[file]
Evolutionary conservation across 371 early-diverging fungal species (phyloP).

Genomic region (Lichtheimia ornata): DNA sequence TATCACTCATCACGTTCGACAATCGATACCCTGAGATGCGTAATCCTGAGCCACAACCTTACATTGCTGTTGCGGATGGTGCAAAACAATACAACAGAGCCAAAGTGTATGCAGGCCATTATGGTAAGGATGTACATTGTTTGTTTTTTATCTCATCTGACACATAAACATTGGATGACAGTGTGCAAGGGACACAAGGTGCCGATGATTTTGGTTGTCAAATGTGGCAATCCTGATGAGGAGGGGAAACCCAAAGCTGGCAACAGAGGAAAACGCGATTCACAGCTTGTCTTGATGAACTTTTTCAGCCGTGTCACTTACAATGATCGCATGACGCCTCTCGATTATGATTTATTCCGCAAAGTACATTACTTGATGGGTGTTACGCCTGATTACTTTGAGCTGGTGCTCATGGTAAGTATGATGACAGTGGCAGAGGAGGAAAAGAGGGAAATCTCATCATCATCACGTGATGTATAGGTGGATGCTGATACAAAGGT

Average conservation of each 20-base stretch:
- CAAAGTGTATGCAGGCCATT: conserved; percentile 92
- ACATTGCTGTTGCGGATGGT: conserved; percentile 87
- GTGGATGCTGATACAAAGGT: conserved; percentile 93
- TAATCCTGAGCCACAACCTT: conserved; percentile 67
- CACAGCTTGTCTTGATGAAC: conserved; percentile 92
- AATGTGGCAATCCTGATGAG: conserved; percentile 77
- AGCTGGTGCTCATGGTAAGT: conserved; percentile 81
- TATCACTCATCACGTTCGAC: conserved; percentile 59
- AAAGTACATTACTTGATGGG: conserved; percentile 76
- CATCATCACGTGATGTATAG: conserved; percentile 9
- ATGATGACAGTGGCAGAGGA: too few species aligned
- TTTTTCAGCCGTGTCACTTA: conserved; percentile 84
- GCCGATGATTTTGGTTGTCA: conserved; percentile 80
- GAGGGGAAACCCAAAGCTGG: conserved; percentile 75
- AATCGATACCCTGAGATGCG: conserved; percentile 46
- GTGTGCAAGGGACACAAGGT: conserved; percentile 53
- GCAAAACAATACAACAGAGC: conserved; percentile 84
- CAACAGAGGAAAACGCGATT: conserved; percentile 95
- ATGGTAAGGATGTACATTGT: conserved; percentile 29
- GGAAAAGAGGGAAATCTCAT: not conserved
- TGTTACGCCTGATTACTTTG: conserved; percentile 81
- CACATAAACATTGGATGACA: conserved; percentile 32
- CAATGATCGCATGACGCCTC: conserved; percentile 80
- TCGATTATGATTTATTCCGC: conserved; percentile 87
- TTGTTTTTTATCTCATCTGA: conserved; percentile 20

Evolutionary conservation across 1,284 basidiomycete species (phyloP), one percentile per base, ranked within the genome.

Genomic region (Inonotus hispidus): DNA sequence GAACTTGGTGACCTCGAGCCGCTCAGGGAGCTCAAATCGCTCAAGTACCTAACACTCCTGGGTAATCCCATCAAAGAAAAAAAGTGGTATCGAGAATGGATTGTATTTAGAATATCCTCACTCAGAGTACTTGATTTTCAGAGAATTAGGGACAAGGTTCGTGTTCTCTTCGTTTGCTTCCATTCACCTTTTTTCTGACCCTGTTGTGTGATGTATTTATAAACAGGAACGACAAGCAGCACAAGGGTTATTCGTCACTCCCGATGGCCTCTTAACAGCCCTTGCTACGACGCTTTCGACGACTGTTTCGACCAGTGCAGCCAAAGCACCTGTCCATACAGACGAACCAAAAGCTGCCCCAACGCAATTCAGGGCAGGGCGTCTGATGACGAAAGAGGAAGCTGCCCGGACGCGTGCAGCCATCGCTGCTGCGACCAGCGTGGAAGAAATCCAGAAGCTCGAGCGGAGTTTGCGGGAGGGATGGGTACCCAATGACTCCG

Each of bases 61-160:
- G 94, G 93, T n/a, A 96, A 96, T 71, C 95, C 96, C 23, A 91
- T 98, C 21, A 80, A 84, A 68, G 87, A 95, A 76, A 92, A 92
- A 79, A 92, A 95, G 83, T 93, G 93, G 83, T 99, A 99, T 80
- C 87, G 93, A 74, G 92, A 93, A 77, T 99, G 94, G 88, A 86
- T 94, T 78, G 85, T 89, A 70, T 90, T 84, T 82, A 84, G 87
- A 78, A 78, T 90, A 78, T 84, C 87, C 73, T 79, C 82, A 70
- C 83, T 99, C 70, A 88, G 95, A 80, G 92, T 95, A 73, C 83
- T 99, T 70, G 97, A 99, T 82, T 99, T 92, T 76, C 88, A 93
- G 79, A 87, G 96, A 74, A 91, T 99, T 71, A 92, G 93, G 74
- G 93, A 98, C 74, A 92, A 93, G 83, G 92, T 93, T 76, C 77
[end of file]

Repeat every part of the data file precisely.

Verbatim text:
Evolutionary conservation across 371 early-diverging fungal species (phyloP).

Genomic region (Lichtheimia ornata): DNA sequence TATCACTCATCACGTTCGACAATCGATACCCTGAGATGCGTAATCCTGAGCCACAACCTTACATTGCTGTTGCGGATGGTGCAAAACAATACAACAGAGCCAAAGTGTATGCAGGCCATTATGGTAAGGATGTACATTGTTTGTTTTTTATCTCATCTGACACATAAACATTGGATGACAGTGTGCAAGGGACACAAGGTGCCGATGATTTTGGTTGTCAAATGTGGCAATCCTGATGAGGAGGGGAAACCCAAAGCTGGCAACAGAGGAAAACGCGATTCACAGCTTGTCTTGATGAACTTTTTCAGCCGTGTCACTTACAATGATCGCATGACGCCTCTCGATTATGATTTATTCCGCAAAGTACATTACTTGATGGGTGTTACGCCTGATTACTTTGAGCTGGTGCTCATGGTAAGTATGATGACAGTGGCAGAGGAGGAAAAGAGGGAAATCTCATCATCATCACGTGATGTATAGGTGGATGCTGATACAAAGGT

Average conservation of each 20-base stretch:
- CAAAGTGTATGCAGGCCATT: conserved; percentile 92
- ACATTGCTGTTGCGGATGGT: conserved; percentile 87
- GTGGATGCTGATACAAAGGT: conserved; percentile 93
- TAATCCTGAGCCACAACCTT: conserved; percentile 67
- CACAGCTTGTCTTGATGAAC: conserved; percentile 92
- AATGTGGCAATCCTGATGAG: conserved; percentile 77
- AGCTGGTGCTCATGGTAAGT: conserved; percentile 81
- TATCACTCATCACGTTCGAC: conserved; percentile 59
- AAAGTACATTACTTGATGGG: conserved; percentile 76
- CATCATCACGTGATGTATAG: conserved; percentile 9
- ATGATGACAGTGGCAGAGGA: too few species aligned
- TTTTTCAGCCGTGTCACTTA: conserved; percentile 84
- GCCGATGATTTTGGTTGTCA: conserved; percentile 80
- GAGGGGAAACCCAAAGCTGG: conserved; percentile 75
- AATCGATACCCTGAGATGCG: conserved; percentile 46
- GTGTGCAAGGGACACAAGGT: conserved; percentile 53
- GCAAAACAATACAACAGAGC: conserved; percentile 84
- CAACAGAGGAAAACGCGATT: conserved; percentile 95
- ATGGTAAGGATGTACATTGT: conserved; percentile 29
- GGAAAAGAGGGAAATCTCAT: not conserved
- TGTTACGCCTGATTACTTTG: conserved; percentile 81
- CACATAAACATTGGATGACA: conserved; percentile 32
- CAATGATCGCATGACGCCTC: conserved; percentile 80
- TCGATTATGATTTATTCCGC: conserved; percentile 87
- TTGTTTTTTATCTCATCTGA: conserved; percentile 20

Evolutionary conservation across 1,284 basidiomycete species (phyloP), one percentile per base, ranked within the genome.

Genomic region (Inonotus hispidus): DNA sequence GAACTTGGTGACCTCGAGCCGCTCAGGGAGCTCAAATCGCTCAAGTACCTAACACTCCTGGGTAATCCCATCAAAGAAAAAAAGTGGTATCGAGAATGGATTGTATTTAGAATATCCTCACTCAGAGTACTTGATTTTCAGAGAATTAGGGACAAGGTTCGTGTTCTCTTCGTTTGCTTCCATTCACCTTTTTTCTGACCCTGTTGTGTGATGTATTTATAAACAGGAACGACAAGCAGCACAAGGGTTATTCGTCACTCCCGATGGCCTCTTAACAGCCCTTGCTACGACGCTTTCGACGACTGTTTCGACCAGTGCAGCCAAAGCACCTGTCCATACAGACGAACCAAAAGCTGCCCCAACGCAATTCAGGGCAGGGCGTCTGATGACGAAAGAGGAAGCTGCCCGGACGCGTGCAGCCATCGCTGCTGCGACCAGCGTGGAAGAAATCCAGAAGCTCGAGCGGAGTTTGCGGGAGGGATGGGTACCCAATGACTCCG

Each of bases 61-160:
- G 94, G 93, T n/a, A 96, A 96, T 71, C 95, C 96, C 23, A 91
- T 98, C 21, A 80, A 84, A 68, G 87, A 95, A 76, A 92, A 92
- A 79, A 92, A 95, G 83, T 93, G 93, G 83, T 99, A 99, T 80
- C 87, G 93, A 74, G 92, A 93, A 77, T 99, G 94, G 88, A 86
- T 94, T 78, G 85, T 89, A 70, T 90, T 84, T 82, A 84, G 87
- A 78, A 78, T 90, A 78, T 84, C 87, C 73, T 79, C 82, A 70
- C 83, T 99, C 70, A 88, G 95, A 80, G 92, T 95, A 73, C 83
- T 99, T 70, G 97, A 99, T 82, T 99, T 92, T 76, C 88, A 93
- G 79, A 87, G 96, A 74, A 91, T 99, T 71, A 92, G 93, G 74
- G 93, A 98, C 74, A 92, A 93, G 83, G 92, T 93, T 76, C 77